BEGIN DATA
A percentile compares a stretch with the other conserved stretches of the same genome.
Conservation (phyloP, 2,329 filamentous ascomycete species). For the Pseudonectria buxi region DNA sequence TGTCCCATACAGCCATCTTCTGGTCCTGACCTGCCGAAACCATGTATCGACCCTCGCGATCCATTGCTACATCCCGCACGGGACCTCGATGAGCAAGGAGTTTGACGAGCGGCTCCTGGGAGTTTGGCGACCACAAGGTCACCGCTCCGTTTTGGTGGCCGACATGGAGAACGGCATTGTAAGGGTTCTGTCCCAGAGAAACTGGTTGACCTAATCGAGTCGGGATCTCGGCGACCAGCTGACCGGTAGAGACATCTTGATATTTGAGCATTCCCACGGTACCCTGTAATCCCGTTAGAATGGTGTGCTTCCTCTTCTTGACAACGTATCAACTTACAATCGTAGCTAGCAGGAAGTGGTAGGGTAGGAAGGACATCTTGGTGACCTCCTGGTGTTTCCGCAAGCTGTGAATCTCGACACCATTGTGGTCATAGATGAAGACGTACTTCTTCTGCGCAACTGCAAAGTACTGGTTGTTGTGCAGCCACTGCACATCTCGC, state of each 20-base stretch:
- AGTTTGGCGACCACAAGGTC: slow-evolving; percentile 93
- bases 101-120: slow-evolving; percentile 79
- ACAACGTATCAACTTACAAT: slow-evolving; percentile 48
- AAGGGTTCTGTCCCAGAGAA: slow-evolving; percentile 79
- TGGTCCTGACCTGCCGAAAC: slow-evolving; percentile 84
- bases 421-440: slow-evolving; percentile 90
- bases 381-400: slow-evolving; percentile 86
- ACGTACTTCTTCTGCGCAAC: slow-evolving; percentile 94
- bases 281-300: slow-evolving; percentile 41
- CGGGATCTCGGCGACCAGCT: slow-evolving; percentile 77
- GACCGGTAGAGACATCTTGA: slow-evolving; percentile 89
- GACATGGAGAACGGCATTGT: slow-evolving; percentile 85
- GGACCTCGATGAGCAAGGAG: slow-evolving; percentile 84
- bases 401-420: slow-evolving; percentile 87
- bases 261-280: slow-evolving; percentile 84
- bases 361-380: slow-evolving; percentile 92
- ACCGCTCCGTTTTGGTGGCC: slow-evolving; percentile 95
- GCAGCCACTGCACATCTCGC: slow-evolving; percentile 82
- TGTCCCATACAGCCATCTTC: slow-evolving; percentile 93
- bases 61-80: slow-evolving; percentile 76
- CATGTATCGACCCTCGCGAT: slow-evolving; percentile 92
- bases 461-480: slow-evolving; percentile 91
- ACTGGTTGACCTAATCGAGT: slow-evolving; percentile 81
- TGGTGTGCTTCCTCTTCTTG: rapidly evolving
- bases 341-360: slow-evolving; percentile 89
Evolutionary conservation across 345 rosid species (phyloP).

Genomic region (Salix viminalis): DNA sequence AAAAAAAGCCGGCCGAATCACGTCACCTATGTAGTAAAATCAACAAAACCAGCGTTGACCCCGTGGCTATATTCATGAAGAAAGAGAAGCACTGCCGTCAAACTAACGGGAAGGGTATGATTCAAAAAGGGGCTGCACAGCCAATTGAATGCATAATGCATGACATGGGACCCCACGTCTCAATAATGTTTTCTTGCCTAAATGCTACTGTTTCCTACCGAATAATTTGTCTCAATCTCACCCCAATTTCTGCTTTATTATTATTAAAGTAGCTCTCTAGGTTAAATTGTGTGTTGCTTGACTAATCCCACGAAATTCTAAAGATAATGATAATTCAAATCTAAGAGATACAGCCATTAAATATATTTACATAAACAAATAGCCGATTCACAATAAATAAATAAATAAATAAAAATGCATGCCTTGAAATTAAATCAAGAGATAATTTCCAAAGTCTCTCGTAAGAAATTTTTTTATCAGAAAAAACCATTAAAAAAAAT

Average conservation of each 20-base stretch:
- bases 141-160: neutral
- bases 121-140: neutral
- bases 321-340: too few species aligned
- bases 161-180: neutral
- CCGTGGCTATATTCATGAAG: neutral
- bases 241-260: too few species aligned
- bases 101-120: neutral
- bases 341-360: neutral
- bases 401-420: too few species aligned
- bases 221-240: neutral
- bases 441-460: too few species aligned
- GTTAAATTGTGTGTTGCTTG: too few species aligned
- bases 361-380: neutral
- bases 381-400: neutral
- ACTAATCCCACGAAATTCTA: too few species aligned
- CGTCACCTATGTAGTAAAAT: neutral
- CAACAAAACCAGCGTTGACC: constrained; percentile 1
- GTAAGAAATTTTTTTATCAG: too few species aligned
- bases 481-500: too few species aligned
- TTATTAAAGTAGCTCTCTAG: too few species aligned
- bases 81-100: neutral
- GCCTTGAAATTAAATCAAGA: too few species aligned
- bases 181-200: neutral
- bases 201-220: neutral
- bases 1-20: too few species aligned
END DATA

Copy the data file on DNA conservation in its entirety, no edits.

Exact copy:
A percentile compares a stretch with the other conserved stretches of the same genome.
Conservation (phyloP, 2,329 filamentous ascomycete species). For the Pseudonectria buxi region DNA sequence TGTCCCATACAGCCATCTTCTGGTCCTGACCTGCCGAAACCATGTATCGACCCTCGCGATCCATTGCTACATCCCGCACGGGACCTCGATGAGCAAGGAGTTTGACGAGCGGCTCCTGGGAGTTTGGCGACCACAAGGTCACCGCTCCGTTTTGGTGGCCGACATGGAGAACGGCATTGTAAGGGTTCTGTCCCAGAGAAACTGGTTGACCTAATCGAGTCGGGATCTCGGCGACCAGCTGACCGGTAGAGACATCTTGATATTTGAGCATTCCCACGGTACCCTGTAATCCCGTTAGAATGGTGTGCTTCCTCTTCTTGACAACGTATCAACTTACAATCGTAGCTAGCAGGAAGTGGTAGGGTAGGAAGGACATCTTGGTGACCTCCTGGTGTTTCCGCAAGCTGTGAATCTCGACACCATTGTGGTCATAGATGAAGACGTACTTCTTCTGCGCAACTGCAAAGTACTGGTTGTTGTGCAGCCACTGCACATCTCGC, state of each 20-base stretch:
- AGTTTGGCGACCACAAGGTC: slow-evolving; percentile 93
- bases 101-120: slow-evolving; percentile 79
- ACAACGTATCAACTTACAAT: slow-evolving; percentile 48
- AAGGGTTCTGTCCCAGAGAA: slow-evolving; percentile 79
- TGGTCCTGACCTGCCGAAAC: slow-evolving; percentile 84
- bases 421-440: slow-evolving; percentile 90
- bases 381-400: slow-evolving; percentile 86
- ACGTACTTCTTCTGCGCAAC: slow-evolving; percentile 94
- bases 281-300: slow-evolving; percentile 41
- CGGGATCTCGGCGACCAGCT: slow-evolving; percentile 77
- GACCGGTAGAGACATCTTGA: slow-evolving; percentile 89
- GACATGGAGAACGGCATTGT: slow-evolving; percentile 85
- GGACCTCGATGAGCAAGGAG: slow-evolving; percentile 84
- bases 401-420: slow-evolving; percentile 87
- bases 261-280: slow-evolving; percentile 84
- bases 361-380: slow-evolving; percentile 92
- ACCGCTCCGTTTTGGTGGCC: slow-evolving; percentile 95
- GCAGCCACTGCACATCTCGC: slow-evolving; percentile 82
- TGTCCCATACAGCCATCTTC: slow-evolving; percentile 93
- bases 61-80: slow-evolving; percentile 76
- CATGTATCGACCCTCGCGAT: slow-evolving; percentile 92
- bases 461-480: slow-evolving; percentile 91
- ACTGGTTGACCTAATCGAGT: slow-evolving; percentile 81
- TGGTGTGCTTCCTCTTCTTG: rapidly evolving
- bases 341-360: slow-evolving; percentile 89
Evolutionary conservation across 345 rosid species (phyloP).

Genomic region (Salix viminalis): DNA sequence AAAAAAAGCCGGCCGAATCACGTCACCTATGTAGTAAAATCAACAAAACCAGCGTTGACCCCGTGGCTATATTCATGAAGAAAGAGAAGCACTGCCGTCAAACTAACGGGAAGGGTATGATTCAAAAAGGGGCTGCACAGCCAATTGAATGCATAATGCATGACATGGGACCCCACGTCTCAATAATGTTTTCTTGCCTAAATGCTACTGTTTCCTACCGAATAATTTGTCTCAATCTCACCCCAATTTCTGCTTTATTATTATTAAAGTAGCTCTCTAGGTTAAATTGTGTGTTGCTTGACTAATCCCACGAAATTCTAAAGATAATGATAATTCAAATCTAAGAGATACAGCCATTAAATATATTTACATAAACAAATAGCCGATTCACAATAAATAAATAAATAAATAAAAATGCATGCCTTGAAATTAAATCAAGAGATAATTTCCAAAGTCTCTCGTAAGAAATTTTTTTATCAGAAAAAACCATTAAAAAAAAT

Average conservation of each 20-base stretch:
- bases 141-160: neutral
- bases 121-140: neutral
- bases 321-340: too few species aligned
- bases 161-180: neutral
- CCGTGGCTATATTCATGAAG: neutral
- bases 241-260: too few species aligned
- bases 101-120: neutral
- bases 341-360: neutral
- bases 401-420: too few species aligned
- bases 221-240: neutral
- bases 441-460: too few species aligned
- GTTAAATTGTGTGTTGCTTG: too few species aligned
- bases 361-380: neutral
- bases 381-400: neutral
- ACTAATCCCACGAAATTCTA: too few species aligned
- CGTCACCTATGTAGTAAAAT: neutral
- CAACAAAACCAGCGTTGACC: constrained; percentile 1
- GTAAGAAATTTTTTTATCAG: too few species aligned
- bases 481-500: too few species aligned
- TTATTAAAGTAGCTCTCTAG: too few species aligned
- bases 81-100: neutral
- GCCTTGAAATTAAATCAAGA: too few species aligned
- bases 181-200: neutral
- bases 201-220: neutral
- bases 1-20: too few species aligned